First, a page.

Even though the size of the US economy relative to that of Asia and Europe is no longer what it used to be, the huge debt of the US could significantly weigh down on the global economy, if only because of a sharp reduction in imports, and lead to a massive devaluation of the dollar and the total loss of confidence of foreign investors. Asian economies, including Japan's, are largely export-driven by US demand.

Unless US taxes are significantly increased, or spending on non-defense items reduced, the defense budgets will not enable the US to maintain its present exceptional global military dominance.

Today the US government is almost totally dependent on oil producing and emerging nations the governments of which hold two-thirds of the US debt. China alone is believed to hold nearly $1 trillion in US bonds and the oil exporters of the Gulf $3.5 trillion. They surely hope that forecasts that US government debt will one day be classified as 'junk bonds' are over-pessimistic.

These sovereign funds, which have a growth potential to reach $ 15 to 20 trillion by 2015 - 2020, could be used by foreign governments to acquire US assets. In a second phase, they could also be used to destabilize American financial markets through massive sales of these same holdings. China has recently made repeated threats in that direction.

Abu Dhabi, Dubai, Kuwait, Qatar and Saudi Arabia are increasingly investing in currencies of emerging markets and Kuwait no longer pegs its currency to the dollar.

Iran now receives payment for its oil shipments to Japan in Yen, no longer wanting to hoard dollars. In an OPEC meeting, President Ahmadinejad called for other OPEC members to abandon the dollar as a payment currency; an idea that did not encounter much echo for fear that such a declaration would further weaken the US currency.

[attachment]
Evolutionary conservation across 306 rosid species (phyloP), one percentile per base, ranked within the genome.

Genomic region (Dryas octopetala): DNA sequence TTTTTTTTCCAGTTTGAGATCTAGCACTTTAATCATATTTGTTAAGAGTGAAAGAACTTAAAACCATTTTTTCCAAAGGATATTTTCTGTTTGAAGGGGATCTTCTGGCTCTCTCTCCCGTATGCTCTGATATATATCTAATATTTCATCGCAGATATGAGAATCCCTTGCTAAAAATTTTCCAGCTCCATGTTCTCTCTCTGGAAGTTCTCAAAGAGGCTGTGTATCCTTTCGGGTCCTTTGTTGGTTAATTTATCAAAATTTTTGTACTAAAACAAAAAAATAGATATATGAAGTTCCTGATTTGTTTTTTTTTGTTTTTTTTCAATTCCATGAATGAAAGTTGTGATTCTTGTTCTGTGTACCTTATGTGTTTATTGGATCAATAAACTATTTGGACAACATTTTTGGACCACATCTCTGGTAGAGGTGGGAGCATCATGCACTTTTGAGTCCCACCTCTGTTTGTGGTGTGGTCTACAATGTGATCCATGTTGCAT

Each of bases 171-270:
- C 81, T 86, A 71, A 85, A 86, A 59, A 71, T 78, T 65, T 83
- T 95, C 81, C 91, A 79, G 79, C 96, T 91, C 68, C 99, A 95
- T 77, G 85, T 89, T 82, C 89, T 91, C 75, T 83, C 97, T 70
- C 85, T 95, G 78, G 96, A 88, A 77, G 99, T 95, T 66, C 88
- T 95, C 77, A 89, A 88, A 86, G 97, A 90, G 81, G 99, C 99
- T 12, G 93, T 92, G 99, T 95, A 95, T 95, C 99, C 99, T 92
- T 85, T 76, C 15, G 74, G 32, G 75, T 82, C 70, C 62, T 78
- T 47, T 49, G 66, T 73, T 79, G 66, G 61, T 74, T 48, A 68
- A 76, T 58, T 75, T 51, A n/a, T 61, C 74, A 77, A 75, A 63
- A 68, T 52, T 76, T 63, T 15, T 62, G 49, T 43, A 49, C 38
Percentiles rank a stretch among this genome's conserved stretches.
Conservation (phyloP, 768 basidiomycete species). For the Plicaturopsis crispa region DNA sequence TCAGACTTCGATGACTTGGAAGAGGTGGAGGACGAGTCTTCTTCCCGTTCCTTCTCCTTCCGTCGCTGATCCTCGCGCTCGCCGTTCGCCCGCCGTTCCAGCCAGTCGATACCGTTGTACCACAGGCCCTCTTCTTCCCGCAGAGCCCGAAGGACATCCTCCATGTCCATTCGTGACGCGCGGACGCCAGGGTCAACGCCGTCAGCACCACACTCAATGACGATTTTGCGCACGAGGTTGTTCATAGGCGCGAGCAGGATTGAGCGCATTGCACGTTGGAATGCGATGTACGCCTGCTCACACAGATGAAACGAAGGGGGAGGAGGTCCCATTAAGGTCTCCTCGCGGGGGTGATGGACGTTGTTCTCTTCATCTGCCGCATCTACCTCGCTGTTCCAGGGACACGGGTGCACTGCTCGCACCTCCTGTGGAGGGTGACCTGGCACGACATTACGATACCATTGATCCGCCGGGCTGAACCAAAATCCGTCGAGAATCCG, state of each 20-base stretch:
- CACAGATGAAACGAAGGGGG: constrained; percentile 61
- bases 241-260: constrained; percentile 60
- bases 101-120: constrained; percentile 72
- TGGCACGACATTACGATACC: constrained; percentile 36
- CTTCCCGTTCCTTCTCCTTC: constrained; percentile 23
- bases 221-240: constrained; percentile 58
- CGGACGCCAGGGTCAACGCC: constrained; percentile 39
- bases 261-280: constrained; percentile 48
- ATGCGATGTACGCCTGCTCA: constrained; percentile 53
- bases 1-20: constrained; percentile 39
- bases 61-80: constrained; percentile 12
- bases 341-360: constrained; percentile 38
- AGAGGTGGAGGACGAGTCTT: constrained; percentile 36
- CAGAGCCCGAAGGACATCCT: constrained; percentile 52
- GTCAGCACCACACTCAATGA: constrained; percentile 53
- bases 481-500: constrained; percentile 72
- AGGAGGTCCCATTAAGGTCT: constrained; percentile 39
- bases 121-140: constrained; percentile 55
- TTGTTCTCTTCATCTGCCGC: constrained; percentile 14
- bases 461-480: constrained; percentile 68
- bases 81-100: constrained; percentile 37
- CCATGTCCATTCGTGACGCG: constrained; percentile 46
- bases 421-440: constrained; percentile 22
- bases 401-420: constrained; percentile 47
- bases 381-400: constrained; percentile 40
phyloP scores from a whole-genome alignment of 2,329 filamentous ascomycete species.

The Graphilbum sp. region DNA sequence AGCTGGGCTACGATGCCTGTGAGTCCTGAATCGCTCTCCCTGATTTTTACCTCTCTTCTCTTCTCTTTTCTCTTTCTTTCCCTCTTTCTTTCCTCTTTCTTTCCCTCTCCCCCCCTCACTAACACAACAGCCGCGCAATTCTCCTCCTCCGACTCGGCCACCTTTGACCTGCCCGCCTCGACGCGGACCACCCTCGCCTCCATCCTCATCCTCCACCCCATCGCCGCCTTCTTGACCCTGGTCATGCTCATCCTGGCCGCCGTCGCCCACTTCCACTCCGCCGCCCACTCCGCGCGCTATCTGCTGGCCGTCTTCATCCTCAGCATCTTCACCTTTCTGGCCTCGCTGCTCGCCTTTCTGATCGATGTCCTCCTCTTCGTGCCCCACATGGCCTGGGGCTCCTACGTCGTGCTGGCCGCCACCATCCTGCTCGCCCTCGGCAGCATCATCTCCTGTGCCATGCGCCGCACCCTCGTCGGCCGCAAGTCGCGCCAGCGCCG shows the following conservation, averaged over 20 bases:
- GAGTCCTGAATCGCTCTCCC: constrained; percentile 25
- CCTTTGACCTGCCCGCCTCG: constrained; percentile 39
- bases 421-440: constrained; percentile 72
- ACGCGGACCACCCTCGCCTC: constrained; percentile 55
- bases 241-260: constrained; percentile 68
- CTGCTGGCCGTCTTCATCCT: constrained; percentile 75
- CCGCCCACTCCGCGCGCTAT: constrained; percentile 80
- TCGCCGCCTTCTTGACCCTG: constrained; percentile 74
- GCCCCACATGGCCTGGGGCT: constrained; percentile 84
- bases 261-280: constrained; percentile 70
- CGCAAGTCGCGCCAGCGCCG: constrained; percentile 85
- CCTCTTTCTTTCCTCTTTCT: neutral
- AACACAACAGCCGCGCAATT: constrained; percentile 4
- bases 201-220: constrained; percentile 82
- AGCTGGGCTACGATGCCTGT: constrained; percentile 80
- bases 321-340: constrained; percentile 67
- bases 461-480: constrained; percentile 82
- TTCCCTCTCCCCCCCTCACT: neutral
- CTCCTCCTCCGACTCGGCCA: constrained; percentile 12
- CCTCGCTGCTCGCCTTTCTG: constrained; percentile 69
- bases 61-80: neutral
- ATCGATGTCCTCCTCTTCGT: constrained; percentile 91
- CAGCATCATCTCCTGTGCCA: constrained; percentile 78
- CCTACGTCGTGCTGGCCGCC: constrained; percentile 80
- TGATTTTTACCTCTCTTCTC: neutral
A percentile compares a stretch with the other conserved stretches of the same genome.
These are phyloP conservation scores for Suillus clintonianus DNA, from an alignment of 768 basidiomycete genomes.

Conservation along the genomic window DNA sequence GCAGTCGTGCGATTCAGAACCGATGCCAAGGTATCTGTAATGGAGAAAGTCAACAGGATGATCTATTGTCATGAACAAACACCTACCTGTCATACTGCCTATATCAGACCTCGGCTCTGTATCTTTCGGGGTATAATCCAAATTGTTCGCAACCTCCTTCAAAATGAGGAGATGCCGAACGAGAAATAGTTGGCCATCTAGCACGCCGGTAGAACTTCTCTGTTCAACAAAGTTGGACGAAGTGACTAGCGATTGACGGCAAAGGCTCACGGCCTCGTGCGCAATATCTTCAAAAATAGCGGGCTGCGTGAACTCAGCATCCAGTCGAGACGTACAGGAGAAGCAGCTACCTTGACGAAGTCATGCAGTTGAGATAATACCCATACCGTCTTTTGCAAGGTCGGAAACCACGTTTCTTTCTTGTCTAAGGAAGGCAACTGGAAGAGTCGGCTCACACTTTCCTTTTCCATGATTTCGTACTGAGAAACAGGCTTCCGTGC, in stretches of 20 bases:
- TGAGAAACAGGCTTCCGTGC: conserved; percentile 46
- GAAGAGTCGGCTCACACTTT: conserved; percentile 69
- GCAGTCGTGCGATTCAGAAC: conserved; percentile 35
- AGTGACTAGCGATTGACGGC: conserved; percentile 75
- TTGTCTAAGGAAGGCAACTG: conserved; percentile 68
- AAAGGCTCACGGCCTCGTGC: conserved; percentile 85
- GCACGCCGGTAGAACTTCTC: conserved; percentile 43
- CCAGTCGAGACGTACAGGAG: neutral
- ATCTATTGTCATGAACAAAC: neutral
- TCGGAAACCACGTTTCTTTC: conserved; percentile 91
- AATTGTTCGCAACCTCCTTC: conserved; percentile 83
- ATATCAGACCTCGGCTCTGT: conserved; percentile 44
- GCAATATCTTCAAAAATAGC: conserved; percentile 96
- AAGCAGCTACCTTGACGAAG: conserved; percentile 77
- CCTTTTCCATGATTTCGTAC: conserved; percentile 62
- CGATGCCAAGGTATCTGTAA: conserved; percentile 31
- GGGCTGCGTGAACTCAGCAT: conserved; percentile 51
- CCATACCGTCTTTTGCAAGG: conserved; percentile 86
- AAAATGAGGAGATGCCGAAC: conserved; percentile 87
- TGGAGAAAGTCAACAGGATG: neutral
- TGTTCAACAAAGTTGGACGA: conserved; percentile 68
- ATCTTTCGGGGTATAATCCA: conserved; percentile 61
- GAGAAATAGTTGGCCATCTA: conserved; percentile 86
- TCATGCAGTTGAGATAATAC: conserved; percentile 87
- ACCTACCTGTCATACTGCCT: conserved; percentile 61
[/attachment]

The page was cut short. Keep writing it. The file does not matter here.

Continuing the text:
Gazprom is considering the possibility of invoicing part of its gas shipments in Rubles.

Because of a number of trade and other sanctions against certain countries, decided unilaterally by the US, and of the risk of asset confiscation this entails for corporations trading with these 'rogue' countries, multinational corporations and financial institutions are avoiding both the currency and the clearing procedures carried out in New York.

US financial woes are not purely domestic and tied to bad loans in real estate, but are also due to differentials in interest rates with other currencies such as the Euro and to fears Central Banks may shift their reserves to non-dollar currencies.

The situation with the US economy contrasts with Russia's. Foreign reserves are of the order of $ 400 billion which, on a per capita basis, makes it the world's leader. The Stabilization Fund, which collects 80% of oil revenues above $ 27 per barrel, amounts to $ 120 billion and has effectively been split into two: a purely reserve fund, that might be used to support the ruble, and a National Prosperity Fund that will be used to invest in the economy.

Russia is also continuing to attract an increasing amount of foreign direct investments, and this is not targeted exclusively at natural resource industries.

All of the above presently make the ruble a highly undervalued currency and has led Putin to call for a 'new international financial architecture' starting with a revamp of the role of the IMF and the domination of the EU over the nomination of its director.

There is little chance that his call will be listened and none of the three candidates to the US election have even broached the subject.

By burrowing their heads in the sand will American leaders lead their country to an irreversible isolation and decline?

And if so, who could replace them as the world's leading economic power?